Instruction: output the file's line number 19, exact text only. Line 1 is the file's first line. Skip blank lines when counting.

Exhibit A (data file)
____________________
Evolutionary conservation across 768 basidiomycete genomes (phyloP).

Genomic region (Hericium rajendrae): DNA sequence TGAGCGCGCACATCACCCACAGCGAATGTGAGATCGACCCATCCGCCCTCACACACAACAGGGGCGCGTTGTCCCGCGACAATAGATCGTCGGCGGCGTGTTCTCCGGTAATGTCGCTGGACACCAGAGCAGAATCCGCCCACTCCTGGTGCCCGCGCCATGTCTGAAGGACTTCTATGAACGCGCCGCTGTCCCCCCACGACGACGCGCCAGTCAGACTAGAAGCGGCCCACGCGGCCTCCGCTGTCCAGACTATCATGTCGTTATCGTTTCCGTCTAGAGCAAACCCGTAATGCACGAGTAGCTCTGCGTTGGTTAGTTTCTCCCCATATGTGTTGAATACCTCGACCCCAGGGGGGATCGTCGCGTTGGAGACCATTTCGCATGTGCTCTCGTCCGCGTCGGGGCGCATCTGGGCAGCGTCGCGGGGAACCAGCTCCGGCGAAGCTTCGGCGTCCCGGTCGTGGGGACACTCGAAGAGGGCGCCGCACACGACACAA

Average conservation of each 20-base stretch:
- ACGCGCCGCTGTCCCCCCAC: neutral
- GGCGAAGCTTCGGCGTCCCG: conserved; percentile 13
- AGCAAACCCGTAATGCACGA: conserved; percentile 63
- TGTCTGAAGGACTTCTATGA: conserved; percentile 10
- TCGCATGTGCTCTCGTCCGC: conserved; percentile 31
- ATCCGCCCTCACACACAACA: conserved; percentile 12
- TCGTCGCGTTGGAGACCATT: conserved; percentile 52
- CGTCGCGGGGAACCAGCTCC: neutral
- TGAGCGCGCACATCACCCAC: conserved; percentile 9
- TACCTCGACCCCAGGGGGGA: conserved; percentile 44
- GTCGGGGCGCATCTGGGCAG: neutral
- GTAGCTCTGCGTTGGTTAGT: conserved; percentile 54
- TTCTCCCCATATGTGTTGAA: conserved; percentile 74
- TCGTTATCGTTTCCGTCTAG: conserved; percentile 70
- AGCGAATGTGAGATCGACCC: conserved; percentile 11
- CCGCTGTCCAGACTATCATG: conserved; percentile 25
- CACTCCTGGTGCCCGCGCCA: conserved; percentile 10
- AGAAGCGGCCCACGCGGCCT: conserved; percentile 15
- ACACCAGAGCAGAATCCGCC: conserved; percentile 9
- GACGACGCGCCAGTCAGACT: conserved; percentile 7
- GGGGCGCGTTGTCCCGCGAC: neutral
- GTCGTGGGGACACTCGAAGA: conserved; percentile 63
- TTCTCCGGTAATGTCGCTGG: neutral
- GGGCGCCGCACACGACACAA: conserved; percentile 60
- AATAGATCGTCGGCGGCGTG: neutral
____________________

- CCGCTGTCCAGACTATCATG: conserved; percentile 25